If you have a PHT degree (Putting Honey Through), you might be entitled to some reimbursement for the cost of his tuition. Your attorney may give you legal advice, but all of the decisions are ultimately up to you. Try to be as dispassionate and businesslike as possible. Going through a divorce can sometimes make you feel like the captain of a leaky boat on stormy seas—there seems to be a new crisis at every turn.
View your attorney as a paid professional rather than a friend or confidante. Women tend to be supportive and sensitive to the needs of others, to build bridges, and to “make nice.” These tendencies often get in our way during divorce. You have to insist on getting what you need and deserve. If you don’t, you’ll still be able to take care of yourself financially. Use this time of upheaval to start taking control of your life.
During divorce, many women are concerned about financial survival—and with good reason.
Studies show that in the first year after divorce, the wife’s standard of living may drop almost 27 percent while the husband’s may increase by as much as 10 percent.
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Finally, don’t just pack your bags, load up the kids, and drive away in a car that needs four new tires. The three most important words during divorce are: document, document, document.
Think about the timing of the separation: Is your husband due a bonus or other windfall in the near future?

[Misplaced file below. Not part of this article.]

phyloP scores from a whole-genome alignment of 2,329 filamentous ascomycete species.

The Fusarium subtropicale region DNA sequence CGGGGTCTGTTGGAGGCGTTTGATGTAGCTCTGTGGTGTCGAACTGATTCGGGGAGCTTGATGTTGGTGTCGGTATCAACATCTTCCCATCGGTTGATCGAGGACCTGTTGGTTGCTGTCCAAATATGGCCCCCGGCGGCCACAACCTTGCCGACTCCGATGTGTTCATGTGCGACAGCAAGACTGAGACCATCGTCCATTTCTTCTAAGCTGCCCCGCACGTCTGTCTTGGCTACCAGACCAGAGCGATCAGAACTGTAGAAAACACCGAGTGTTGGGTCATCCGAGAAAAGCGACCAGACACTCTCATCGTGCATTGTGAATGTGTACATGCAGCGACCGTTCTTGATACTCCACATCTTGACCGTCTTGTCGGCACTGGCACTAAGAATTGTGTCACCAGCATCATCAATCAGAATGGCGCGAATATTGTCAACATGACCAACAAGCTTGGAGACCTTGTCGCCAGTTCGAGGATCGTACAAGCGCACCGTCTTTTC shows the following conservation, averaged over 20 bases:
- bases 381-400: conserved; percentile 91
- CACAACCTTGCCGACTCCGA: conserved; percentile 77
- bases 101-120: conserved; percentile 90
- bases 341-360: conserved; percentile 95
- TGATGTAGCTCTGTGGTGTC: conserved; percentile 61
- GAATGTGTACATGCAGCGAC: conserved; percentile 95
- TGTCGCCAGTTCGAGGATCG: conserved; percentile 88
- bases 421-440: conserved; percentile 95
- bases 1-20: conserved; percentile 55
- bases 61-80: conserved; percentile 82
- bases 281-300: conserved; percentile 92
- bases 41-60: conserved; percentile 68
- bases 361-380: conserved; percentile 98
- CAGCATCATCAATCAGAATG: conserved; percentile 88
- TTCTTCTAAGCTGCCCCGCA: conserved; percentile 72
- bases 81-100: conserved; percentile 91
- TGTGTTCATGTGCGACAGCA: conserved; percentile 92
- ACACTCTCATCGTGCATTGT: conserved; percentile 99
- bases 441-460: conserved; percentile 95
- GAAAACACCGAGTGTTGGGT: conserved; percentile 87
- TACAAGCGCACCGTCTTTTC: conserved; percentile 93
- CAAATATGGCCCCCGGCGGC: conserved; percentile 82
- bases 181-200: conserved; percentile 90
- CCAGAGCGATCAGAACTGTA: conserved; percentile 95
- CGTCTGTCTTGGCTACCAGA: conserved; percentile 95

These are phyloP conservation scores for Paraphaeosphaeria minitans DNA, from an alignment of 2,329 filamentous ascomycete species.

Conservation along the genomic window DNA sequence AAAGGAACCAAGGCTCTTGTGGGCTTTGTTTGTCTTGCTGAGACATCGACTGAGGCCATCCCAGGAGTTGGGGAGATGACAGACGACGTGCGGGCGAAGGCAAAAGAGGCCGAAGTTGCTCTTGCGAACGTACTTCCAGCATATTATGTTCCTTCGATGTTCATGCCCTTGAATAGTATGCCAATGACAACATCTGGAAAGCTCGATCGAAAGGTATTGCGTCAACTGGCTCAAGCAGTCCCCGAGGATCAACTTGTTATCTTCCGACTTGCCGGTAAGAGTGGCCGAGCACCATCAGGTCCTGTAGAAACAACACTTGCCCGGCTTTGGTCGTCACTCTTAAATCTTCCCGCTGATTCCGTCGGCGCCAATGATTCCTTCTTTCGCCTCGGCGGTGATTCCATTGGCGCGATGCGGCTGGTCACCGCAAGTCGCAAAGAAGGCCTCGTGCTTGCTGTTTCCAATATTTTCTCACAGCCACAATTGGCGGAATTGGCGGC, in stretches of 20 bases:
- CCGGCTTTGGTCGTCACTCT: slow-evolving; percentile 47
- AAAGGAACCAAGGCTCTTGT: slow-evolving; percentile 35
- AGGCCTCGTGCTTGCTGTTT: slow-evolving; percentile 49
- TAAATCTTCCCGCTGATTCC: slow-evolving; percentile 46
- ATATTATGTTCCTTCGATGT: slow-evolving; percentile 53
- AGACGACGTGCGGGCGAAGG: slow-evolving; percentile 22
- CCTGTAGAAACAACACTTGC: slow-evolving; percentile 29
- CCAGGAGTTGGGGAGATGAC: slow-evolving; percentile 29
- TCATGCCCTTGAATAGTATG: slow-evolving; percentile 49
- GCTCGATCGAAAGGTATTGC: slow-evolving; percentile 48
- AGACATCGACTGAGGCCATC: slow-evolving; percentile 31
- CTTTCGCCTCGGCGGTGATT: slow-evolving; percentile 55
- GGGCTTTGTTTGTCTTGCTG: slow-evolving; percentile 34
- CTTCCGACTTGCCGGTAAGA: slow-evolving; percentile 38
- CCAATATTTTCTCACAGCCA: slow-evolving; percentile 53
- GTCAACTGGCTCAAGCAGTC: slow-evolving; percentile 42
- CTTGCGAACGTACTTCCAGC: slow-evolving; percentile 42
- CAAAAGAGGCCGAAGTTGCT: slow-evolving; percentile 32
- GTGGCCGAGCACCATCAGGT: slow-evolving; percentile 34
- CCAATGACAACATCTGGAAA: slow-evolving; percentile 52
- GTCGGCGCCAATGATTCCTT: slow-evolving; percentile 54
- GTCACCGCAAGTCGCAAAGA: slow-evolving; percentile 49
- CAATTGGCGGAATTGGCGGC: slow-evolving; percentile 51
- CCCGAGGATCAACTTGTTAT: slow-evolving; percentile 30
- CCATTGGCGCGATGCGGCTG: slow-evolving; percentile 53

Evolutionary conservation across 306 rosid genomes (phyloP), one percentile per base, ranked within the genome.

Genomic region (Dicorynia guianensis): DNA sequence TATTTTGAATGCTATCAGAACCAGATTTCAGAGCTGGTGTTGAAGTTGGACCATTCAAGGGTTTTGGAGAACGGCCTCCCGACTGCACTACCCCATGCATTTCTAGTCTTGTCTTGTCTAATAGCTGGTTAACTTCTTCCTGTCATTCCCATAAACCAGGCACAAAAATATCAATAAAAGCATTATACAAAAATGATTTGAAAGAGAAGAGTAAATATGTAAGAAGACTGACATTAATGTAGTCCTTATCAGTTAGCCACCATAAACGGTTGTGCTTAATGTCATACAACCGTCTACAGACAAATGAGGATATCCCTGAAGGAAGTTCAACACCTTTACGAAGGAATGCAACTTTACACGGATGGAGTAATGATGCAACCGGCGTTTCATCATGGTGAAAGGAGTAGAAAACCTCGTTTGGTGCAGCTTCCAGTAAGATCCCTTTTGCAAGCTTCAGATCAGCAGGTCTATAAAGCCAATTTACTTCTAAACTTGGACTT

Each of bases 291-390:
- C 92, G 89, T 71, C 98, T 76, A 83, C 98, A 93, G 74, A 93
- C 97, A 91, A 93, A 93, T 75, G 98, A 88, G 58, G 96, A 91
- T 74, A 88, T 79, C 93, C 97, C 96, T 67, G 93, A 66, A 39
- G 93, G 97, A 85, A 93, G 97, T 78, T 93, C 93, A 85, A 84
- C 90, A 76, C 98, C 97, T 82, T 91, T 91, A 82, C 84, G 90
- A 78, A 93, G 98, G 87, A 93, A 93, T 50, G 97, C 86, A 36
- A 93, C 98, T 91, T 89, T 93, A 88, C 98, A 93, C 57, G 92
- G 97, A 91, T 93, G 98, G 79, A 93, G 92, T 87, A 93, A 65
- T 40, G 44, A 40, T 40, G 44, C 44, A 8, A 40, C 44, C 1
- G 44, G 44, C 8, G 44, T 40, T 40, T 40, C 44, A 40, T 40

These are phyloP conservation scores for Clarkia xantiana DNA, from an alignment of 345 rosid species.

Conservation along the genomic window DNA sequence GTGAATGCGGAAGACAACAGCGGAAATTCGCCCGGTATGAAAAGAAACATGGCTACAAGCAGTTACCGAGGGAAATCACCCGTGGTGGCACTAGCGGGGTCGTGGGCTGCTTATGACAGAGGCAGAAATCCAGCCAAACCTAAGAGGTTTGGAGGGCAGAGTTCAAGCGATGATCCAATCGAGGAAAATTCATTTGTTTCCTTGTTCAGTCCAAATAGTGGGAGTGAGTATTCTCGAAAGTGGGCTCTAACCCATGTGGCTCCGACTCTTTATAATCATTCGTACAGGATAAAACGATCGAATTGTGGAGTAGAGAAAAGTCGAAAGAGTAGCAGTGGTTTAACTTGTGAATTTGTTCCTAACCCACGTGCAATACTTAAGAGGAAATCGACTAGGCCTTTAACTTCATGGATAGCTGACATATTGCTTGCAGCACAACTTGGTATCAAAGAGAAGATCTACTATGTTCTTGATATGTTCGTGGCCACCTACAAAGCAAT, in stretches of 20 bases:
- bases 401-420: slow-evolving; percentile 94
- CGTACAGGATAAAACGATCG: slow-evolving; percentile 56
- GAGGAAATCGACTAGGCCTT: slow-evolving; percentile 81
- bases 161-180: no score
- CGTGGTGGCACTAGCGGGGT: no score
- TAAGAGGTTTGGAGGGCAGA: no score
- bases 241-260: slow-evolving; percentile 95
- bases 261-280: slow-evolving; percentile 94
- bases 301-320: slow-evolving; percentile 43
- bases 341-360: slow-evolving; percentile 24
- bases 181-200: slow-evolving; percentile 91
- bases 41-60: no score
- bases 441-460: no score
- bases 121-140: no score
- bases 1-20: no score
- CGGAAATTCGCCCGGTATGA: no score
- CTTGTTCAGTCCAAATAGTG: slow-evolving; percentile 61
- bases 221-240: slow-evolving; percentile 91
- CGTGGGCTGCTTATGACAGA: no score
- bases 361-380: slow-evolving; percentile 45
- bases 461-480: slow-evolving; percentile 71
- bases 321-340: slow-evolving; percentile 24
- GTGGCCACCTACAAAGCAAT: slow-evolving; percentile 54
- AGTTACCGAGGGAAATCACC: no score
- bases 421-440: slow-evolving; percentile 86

Don’t separate until after it arrives, so it will be community property.
If your spouse’s business generates a lot of cash, engage a forensic accountant to look for telltale signs of additional income. Should you take the brokerage account or the retirement plan? Your situation may require some calculation by an accountant to determine if you are really getting the best deal. During divorce, ignorance is certainly not bliss—instead, it can be very, very expensive. Doing as much as you can by yourself will help you recover more quickly from the divorce because you will have a healthy sense of control over the process, be focused on practical things, and be working with your ex to get things done.
Don’t overlook hobbies or side businesses that might have expensive equipment or generate income. And, if there’s a chance that your past joint tax returns omitted income or overstated deductions, you may want to seek an indemnification clause to protect yourself if the IRS decides to audit. Also, taking an active role in the negotiations will help you to reach a better settlement than “letting the attorneys handle it.” You will have less conflict and litigation after the divorce, better compliance from your ex, and better sharing of information about the children. During this trying time, it’s easy to confuse your feelings with the facts.
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